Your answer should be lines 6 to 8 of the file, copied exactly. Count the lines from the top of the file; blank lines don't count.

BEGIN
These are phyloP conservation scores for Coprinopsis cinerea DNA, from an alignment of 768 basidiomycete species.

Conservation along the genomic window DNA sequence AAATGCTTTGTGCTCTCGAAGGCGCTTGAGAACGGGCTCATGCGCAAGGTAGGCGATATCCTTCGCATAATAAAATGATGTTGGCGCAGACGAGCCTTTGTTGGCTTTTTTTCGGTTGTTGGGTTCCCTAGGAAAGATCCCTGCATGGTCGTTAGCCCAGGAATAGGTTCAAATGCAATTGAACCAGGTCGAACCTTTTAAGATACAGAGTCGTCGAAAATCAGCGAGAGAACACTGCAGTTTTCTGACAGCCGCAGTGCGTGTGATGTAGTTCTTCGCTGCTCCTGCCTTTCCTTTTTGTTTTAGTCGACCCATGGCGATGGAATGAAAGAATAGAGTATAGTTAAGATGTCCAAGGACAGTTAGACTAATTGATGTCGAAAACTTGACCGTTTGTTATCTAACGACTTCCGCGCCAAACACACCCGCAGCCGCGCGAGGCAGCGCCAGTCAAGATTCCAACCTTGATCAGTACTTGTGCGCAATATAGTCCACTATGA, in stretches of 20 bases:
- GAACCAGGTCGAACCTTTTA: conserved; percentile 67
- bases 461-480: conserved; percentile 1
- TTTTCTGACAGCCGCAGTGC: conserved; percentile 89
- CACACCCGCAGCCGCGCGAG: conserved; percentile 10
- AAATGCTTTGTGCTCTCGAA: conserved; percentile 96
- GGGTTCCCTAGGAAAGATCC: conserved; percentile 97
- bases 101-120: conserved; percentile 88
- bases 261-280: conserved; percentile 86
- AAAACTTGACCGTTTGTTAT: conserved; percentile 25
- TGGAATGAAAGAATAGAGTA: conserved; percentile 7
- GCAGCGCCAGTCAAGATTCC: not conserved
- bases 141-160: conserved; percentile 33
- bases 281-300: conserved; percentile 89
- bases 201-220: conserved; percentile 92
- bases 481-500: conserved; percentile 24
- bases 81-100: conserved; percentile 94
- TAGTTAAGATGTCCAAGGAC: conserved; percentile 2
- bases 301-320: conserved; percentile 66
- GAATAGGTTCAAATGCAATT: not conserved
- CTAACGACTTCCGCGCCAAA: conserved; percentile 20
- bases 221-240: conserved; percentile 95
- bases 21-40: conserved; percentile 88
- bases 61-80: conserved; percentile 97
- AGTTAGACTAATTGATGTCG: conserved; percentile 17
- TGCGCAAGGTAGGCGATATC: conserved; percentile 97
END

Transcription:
- CACACCCGCAGCCGCGCGAG: conserved; percentile 10
- AAATGCTTTGTGCTCTCGAA: conserved; percentile 96
- GGGTTCCCTAGGAAAGATCC: conserved; percentile 97